E.g., 10/07/2022
E.g., 10/07/2022
Profile of the Unauthorized Population - County Data (6065)
 

Profile of the Unauthorized Population:
Riverside County, CA

DemographicsEstimate% of Total
Unauthorized Population 132,000 100%
Top Countries of Birth
Mexico 100,000 76%
Philippines 8,000 6%
Guatemala 8,000 6%
El Salvador 4,000 3%
- - -
Regions of Birth
Mexico and Central America 114,000 86%
Caribbean- -
South America- -
Europe/Canada/Oceania 2,000 2%
Asia 14,000 11%
Africa- -
Years of U.S. Residence
Less than 5 18,000 13%
5 to 9 12,000 9%
10 to 14 22,000 17%
15 to 19 32,000 24%
20 or more 48,000 36%
Age
Under 16 5,000 4%
16 to 24 17,000 13%
25 to 34 27,000 21%
35 to 44 39,000 30%
45 to 54 28,000 21%
55 and over 15,000 11%
Gender
Female 64,000 48%
FamilyEstimate% of Total
Parental Status
Population ages 15 and older 128,000 100%
Reside with at least one U.S.-citizen child under 18 43,000 33%
Reside with noncitizen children only under 18 12,000 10%
Reside with no children 73,000 57%
Marital Status
Population ages 15 and older 128,000 100%
Never married 41,000 32%
Married to a U.S. citizen 20,000 16%
Married to a legal permanent resident (LPR) 9,000 7%
Married to non-U.S. citizen/non-LPR 36,000 29%
Divorced, separated, widowed 22,000 17%
Education and LanguageEstimate% of Total
School Enrollment of Children and Youth
Population ages 3 to 17 7,000 100%
Enrolled 6,000 94%
Not enrolled- -
Population ages 3 to 12 3,000 100%
Enrolled 2,000 90%
Not enrolled- -
Population ages 13 to 17 4,000 100%
Enrolled 4,000 96%
Not enrolled- -
Population ages 18 to 24 15,000 100%
Enrolled 6,000 40%
Not enrolled 9,000 60%
Educational Attainment of Adults
Population ages 25 and older 110,000 100%
0-5 grade 19,000 17%
6-8 grade 20,000 18%
9-12 grade 20,000 18%
High school diploma or equivalent 28,000 26%
Some college or associate’s degree 14,000 13%
Bachelor’s, graduate, or professional degree 9,000 8%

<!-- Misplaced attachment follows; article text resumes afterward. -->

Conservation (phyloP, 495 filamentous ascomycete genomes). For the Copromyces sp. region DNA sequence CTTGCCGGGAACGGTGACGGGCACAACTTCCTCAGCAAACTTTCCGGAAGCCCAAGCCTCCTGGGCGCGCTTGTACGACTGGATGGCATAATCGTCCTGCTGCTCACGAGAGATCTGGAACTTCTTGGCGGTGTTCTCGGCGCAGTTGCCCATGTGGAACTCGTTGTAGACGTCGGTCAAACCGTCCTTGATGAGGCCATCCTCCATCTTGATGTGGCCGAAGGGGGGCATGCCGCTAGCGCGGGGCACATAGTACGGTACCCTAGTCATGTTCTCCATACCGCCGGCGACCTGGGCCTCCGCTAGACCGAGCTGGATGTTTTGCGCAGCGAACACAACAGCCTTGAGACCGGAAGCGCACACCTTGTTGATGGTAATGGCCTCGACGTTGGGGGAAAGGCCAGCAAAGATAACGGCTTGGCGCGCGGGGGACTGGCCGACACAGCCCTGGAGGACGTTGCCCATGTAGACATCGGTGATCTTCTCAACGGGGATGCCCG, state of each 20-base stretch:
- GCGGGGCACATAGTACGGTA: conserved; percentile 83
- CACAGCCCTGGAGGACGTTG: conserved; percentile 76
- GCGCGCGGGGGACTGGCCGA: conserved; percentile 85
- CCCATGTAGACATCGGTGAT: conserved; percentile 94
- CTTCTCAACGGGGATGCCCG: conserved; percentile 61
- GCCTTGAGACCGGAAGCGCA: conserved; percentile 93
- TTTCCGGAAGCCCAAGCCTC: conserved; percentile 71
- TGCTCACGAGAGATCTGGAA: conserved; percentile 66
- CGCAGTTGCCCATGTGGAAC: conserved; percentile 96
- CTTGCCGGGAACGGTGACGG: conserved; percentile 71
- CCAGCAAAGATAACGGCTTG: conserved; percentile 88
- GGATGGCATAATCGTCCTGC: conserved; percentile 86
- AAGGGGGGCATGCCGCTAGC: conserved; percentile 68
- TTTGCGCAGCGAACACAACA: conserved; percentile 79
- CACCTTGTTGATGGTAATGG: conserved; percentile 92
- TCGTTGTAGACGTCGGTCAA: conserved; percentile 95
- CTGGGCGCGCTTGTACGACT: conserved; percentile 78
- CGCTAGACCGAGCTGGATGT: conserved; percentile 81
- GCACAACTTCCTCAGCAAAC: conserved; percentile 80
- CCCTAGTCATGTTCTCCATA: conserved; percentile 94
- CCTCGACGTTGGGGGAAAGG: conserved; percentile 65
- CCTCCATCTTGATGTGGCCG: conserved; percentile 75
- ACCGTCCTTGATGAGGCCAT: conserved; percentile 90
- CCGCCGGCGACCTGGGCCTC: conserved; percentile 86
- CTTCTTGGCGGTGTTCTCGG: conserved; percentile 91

English Proficiency
Population ages 5 and older 132,000 100%
Speak only English 7,000 5%
Speak English "very well" 35,000 26%
Speak English "well" 27,000 21%
Speak English "not well"/"not at all" 63,000 48%
Top 5 Languages Spoken at Home
Population ages 5 and older 132,000 100%
Spanish 110,000 84%
English 7,000 5%
Tagalog 6,000 5%
-- -
-- -
WorkforceEstimate% of Total
Labor Force Participation
Civilian population ages 16 and older 127,000 100%
Employed 74,000 58%
Unemployed 6,000 5%
Not in the labor force 47,000 37%
Top Industries of Employment
Civilian employed population ages 16 and older 74,000 100%
Construction 14,000 19%
Accommodation and food services, arts, entertainment, and recreation 12,000 17%
Professional, scientific, management, administrative, and waste management services 11,000 15%
Manufacturing 8,000 11%
Retail trade 6,000 8%
EconomicsEstimate% of Total
Family Income
Below 50% of the poverty level 14,000 11%
50-99% of the poverty level 22,000 17%
100-149% of the poverty level 23,000 17%
150-199% of the poverty level 18,000 14%
At or above 200% of the poverty level 55,000 42%
Access to Health Insurance
Uninsured 55,000 41%
Home Ownership*
Homeowner 55,000 41%
 
 
 
 
 
 
 

 

Source: These 2019 data result from Migration Policy Institute (MPI) analysis of U.S. Census Bureau data from the pooled 2015-19 American Community Survey (ACS) and the 2008 Survey of Income and Program Participation (SIPP), weighted to 2019 unauthorized immigrant population estimates provided by Jennifer Van Hook of The Pennsylvania State University.

Note: For U.S. and state estimates of the unauthorized population potentially eligible for the Deferred Action for Childhood Arrivals (DACA) program, click here.

Data-related notes
* “Homeowners” are unauthorized immigrants residing in homes that are owned, not rented.

+ Includes the following Colorado counties: Adams, Broomfield, Clear Creek, Douglas, Elbert, Gilpin, and Jefferson, as well as portions of Arapahoe, Boulder, and Weld counties.